A serial killer resurfaces after six years and targets victims connected in some way to the cop who captured his partner.
Black (The Killing Lessons, 2015) is back with his sophomore effort under this name—as Glen Duncan, he spilled blood through werewolves and vampires (By Blood We Live, 2014, etc.). Also back is Valerie Hart, his tough, attractive San Francisco homicide detective. When she nabbed the “exquisitely beautiful” Katherine Glass, the killer's male partner remained at large. The couple had money, looks, and brains, which they used to play videotaped sex and sadism games with their victims before the torture ended in death. More games are afoot when a raped, mutilated, murdered woman is found with a note addressed to Valerie promising more victims while Katherine remains in prison. (Yes, she’s wearing orange in the new Black!) Why her partner waited six years to spring her slowly becomes clear in otherwise mysterious one-page italic chapters. When a package of complex clues to the next victim arrives for Valerie, she is forced to seek Katherine’s aid in solving them. As a psychological thriller, this one has the added touch of Valerie’s prison interviews with Katherine, who feels an affinity with the cop, knows her lover, and constantly pokes into her mind. This Katherine’s intellectual toying suggests Sharon Stone’s Catherine in Basic Instinct. Black writes tension-release like a rock-ballad composer, with high-stress episodes suddenly visited by homely rumination. Much of the monstrous violence is offstage but not all, and the suggestions alone are strong enough. A surprisingly big clue is dropped early on, but it’s not necessarily a spoiler and may even have been intentional in this crafty piece of plotting. Black is a clever fellow, not least in Katherine’s mental acrobatics on the concept of evil.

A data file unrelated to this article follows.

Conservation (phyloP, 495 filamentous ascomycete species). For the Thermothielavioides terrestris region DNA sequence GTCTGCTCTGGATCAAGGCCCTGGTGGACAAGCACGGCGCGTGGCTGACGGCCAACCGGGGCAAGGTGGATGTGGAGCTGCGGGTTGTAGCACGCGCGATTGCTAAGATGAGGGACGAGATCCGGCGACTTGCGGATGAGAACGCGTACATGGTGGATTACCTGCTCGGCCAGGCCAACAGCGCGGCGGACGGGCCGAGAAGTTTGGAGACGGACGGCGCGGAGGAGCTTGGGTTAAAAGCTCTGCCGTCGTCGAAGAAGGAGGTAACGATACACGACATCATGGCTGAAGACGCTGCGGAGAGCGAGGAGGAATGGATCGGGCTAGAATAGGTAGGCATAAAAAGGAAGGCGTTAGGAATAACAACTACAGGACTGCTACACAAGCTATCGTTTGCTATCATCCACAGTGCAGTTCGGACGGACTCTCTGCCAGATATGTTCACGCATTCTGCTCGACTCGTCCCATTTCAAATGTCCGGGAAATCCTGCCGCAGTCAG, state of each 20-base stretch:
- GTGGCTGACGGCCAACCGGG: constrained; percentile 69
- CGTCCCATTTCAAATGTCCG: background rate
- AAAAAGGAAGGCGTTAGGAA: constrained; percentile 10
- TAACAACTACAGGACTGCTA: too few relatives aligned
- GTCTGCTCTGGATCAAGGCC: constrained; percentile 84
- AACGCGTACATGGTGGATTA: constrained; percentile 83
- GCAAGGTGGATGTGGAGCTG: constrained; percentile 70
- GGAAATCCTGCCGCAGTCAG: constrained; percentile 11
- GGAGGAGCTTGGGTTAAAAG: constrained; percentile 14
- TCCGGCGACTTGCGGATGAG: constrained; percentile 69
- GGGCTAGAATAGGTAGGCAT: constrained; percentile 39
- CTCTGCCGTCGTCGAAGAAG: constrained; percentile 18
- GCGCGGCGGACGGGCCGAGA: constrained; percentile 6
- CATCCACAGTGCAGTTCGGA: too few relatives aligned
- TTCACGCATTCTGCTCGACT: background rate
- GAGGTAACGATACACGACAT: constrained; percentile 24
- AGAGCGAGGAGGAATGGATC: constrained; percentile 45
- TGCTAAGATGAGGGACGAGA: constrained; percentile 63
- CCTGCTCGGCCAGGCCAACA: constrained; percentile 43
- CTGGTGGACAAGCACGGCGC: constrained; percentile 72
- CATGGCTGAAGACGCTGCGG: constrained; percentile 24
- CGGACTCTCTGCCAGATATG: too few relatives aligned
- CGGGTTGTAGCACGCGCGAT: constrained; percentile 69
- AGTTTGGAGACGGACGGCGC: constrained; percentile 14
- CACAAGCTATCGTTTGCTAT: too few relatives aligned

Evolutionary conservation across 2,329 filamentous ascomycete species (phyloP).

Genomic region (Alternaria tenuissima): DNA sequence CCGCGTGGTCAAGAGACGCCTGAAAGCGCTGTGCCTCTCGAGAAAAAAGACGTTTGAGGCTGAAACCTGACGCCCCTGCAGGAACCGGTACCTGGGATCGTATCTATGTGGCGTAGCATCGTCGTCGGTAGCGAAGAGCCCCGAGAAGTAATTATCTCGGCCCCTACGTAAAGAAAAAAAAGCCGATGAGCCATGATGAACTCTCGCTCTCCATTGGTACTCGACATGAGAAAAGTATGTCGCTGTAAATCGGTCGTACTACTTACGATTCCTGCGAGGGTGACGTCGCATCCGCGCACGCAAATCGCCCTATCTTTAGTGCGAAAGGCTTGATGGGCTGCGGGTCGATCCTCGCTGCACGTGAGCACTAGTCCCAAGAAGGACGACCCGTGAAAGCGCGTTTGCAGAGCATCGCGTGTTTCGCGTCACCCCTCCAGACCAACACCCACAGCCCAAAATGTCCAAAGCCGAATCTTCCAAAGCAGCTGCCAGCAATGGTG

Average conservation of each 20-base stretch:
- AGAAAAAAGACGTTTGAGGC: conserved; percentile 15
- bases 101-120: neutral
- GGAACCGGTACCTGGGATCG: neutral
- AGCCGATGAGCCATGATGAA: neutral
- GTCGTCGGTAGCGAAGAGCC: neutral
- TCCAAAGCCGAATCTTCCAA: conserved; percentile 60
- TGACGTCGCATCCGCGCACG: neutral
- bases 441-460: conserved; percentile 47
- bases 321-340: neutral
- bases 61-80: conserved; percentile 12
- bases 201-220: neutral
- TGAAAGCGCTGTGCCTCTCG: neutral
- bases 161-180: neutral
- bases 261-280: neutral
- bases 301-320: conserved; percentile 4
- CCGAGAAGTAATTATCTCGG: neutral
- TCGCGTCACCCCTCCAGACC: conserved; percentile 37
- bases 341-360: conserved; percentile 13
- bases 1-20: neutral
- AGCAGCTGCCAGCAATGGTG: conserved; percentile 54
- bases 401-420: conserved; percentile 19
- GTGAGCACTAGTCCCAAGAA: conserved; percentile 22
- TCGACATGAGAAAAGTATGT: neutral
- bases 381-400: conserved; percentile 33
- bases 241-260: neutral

A high-grade thriller strong on character, police procedure, and page-flipping tension.